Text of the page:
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Morton Subotnick’s landmark electronic music composition Silver Apples of the Moon was composed fifty years ago in 1967. 1967 was, of course, a year of many milestones (the Summer of Love, the release of Sgt. Pepper’s Lonely Hearts Club Band). Mort’s work is remarkable for how it not only embodies that time, but for the way in which it embraces and prefigures the future, indeed has shaped the way we live now. The technical breakthroughs of the work still influence music production, but more important is the musical impact.

The first thing to notice is that Silver Apples was commissioned by Nonesuch records for distribution as a two-sided vinyl disc. Second, it was composed when Subotnick was one of the founding faculty members of the nascent Tisch School of the Arts, in a studio built by NYU on Bleecker Street. As Subotnick notes in an interview: “I thought three things about the piece. One, it had to be conceived for the medium, without instruments. Two, it had to be something that I really loved, that I’d want to hear again. And three, that the experience had to be a kind of trip, because it was in the living room. What a trip meant to me was that suddenly you’d be experiencing one kind of world, then suddenly another, as if in the desert, and around the bend you’re in a jungle, or on the moon, without knowing how you got there, so there’s no linearity” [Chadabe 1997 p. 148]. Check, check, and check.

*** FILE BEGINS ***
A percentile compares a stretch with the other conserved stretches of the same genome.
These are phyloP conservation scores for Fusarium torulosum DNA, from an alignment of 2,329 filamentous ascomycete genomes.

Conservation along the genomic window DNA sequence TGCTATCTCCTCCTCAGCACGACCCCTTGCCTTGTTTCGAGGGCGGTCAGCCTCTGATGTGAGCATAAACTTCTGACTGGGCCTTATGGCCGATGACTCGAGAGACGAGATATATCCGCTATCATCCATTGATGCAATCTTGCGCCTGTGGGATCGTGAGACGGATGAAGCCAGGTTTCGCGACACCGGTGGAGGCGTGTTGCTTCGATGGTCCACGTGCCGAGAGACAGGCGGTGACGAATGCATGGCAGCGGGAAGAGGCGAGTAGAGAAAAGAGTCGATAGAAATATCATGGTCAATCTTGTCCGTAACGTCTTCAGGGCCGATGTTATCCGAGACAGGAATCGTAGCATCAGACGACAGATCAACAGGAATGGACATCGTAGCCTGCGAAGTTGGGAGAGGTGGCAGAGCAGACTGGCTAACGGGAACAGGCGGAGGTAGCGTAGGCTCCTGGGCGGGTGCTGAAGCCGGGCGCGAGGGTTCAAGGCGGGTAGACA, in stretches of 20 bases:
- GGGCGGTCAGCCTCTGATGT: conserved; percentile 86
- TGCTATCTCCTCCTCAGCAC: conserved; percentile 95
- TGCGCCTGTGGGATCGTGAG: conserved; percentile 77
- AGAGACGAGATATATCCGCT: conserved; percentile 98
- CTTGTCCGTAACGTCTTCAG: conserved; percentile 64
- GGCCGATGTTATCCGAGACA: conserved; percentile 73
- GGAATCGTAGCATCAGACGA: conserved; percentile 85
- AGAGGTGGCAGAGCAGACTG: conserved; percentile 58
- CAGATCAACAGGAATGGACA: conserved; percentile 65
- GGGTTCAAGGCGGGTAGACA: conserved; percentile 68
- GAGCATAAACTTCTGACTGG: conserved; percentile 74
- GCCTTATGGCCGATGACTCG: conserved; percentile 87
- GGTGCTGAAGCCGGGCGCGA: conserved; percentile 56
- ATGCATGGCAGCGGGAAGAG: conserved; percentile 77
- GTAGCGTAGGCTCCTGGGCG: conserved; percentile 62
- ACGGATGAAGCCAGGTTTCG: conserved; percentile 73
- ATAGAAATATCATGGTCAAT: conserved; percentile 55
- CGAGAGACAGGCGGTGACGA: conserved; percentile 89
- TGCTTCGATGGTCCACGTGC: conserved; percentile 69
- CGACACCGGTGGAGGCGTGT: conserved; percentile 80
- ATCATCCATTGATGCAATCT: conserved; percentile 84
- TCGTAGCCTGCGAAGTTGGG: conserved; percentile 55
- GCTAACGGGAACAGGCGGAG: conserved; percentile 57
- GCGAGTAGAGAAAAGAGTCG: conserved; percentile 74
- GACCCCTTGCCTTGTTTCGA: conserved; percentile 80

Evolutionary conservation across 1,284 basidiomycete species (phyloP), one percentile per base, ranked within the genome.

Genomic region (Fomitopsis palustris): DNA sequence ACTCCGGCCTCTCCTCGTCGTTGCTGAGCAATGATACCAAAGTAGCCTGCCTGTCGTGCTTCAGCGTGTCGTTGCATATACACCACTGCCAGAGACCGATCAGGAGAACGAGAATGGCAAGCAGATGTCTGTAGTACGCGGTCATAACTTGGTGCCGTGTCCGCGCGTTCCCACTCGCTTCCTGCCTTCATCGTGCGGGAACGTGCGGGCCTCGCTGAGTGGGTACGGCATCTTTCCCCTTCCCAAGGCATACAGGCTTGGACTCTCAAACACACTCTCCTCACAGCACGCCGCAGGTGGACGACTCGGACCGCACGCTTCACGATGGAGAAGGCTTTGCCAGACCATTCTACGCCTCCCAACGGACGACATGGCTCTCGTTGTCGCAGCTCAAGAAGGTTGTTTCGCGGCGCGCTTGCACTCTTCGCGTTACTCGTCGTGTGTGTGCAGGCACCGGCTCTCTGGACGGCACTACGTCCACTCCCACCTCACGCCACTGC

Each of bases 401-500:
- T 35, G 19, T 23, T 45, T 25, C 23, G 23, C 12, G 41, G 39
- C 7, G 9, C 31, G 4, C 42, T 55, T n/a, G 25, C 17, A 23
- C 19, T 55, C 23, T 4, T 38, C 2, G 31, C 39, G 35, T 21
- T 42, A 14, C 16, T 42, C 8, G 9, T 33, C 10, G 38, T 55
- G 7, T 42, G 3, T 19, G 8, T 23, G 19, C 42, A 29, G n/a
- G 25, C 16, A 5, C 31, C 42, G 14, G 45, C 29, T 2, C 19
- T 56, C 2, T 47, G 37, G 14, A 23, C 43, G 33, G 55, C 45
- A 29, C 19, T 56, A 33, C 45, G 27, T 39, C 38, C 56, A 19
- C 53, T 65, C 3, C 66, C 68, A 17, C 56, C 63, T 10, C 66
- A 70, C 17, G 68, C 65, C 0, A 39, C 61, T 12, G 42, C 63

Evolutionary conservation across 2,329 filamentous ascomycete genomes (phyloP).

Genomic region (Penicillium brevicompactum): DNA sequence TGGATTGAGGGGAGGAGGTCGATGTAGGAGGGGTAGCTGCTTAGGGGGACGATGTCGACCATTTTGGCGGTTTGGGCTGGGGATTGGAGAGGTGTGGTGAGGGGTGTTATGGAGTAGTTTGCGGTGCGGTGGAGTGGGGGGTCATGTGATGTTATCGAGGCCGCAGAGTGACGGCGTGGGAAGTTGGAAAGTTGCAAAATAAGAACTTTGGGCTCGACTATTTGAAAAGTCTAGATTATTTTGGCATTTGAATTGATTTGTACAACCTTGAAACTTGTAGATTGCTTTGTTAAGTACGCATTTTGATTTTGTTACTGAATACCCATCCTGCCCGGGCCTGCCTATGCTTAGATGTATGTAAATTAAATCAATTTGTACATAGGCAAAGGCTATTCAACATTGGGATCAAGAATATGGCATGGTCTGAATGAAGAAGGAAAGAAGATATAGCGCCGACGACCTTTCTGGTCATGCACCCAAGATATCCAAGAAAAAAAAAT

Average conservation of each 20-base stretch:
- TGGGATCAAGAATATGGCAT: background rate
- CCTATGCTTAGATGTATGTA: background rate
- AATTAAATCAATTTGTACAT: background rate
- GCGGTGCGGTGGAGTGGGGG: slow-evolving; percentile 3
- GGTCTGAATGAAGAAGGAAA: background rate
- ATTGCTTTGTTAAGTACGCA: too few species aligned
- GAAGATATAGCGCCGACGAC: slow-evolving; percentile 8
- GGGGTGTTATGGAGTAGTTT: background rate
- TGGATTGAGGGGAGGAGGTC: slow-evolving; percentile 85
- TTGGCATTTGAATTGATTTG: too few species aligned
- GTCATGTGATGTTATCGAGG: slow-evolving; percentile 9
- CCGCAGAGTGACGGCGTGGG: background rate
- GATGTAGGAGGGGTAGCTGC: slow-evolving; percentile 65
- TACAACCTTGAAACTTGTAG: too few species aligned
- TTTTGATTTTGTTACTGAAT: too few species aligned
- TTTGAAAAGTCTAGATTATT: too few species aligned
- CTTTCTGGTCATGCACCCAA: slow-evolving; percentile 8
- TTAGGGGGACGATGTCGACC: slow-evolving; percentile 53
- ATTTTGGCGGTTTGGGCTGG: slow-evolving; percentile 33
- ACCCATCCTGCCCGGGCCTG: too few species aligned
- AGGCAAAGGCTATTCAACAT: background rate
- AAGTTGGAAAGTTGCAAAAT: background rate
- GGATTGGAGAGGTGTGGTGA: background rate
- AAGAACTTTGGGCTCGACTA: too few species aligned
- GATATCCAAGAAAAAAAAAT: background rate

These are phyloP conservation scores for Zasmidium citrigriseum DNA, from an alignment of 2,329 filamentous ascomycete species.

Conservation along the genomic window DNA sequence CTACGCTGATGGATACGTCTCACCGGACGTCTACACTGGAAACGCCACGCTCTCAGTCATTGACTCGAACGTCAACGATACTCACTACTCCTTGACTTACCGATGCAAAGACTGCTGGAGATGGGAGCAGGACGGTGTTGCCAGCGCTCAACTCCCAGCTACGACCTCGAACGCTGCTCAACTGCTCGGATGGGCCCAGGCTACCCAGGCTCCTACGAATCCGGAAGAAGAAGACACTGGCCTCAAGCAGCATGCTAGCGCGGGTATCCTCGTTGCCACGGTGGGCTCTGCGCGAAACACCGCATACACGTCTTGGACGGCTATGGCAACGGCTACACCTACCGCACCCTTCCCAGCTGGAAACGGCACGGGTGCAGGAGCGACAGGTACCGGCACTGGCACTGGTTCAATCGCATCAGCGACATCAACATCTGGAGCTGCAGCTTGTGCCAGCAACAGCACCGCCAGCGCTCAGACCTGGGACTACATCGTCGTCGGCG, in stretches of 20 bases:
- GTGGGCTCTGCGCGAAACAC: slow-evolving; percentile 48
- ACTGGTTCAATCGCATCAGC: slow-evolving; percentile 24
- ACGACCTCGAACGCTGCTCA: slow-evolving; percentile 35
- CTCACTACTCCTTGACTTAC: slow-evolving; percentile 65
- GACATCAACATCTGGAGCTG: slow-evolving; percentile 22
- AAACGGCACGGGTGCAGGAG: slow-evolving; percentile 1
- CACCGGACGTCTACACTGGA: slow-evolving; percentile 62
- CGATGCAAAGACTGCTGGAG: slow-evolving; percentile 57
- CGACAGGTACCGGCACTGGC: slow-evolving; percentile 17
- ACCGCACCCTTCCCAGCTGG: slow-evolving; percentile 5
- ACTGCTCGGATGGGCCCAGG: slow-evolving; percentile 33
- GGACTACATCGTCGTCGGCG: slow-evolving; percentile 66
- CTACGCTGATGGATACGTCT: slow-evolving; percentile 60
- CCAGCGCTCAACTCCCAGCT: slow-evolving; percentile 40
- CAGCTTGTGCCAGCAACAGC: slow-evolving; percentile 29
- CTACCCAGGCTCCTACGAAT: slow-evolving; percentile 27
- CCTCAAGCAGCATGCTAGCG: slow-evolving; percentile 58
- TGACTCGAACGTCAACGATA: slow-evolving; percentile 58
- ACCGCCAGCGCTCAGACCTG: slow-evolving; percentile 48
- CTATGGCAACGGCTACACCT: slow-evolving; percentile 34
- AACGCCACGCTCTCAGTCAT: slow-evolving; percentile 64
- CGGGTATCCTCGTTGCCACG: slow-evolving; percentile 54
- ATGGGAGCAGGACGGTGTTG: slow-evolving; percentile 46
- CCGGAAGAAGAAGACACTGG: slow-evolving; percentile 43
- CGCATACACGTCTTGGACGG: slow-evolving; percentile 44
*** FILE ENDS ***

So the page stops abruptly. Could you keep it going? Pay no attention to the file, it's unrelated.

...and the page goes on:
Listening to it now, I’m struck by the raw beauty and musical flow of the work. The genre Silver Apples helped to spawn is sometimes referred to by what I think is a misnomer: “experimental” music. There’s nothing experimental about it. This is a fully-fledged musical vision by a gifted composer who knows exactly what he wants to say. I also hear the elemental velocity of a Subotnick composition – in particular the rhythmic propulsion that often takes over stands in stark contrast to the portentous avoidance of pulse one notices in “concert” works of the period. Mort wanted to a make a piece he would love and want to hear again. In constructing it he composed a work of elegance, vitality, and power that we all want to hear again, and will listen to for another fifty years.

Robert Rowe, Ph.D. is Professor of Music and Music Education and Director of Music Technology at NYU’s Steinhardt School of Culture, Education, and Human Development. A scholar and composer, he is the author of “Interactive Music Systems” and “Machine Musicianship.”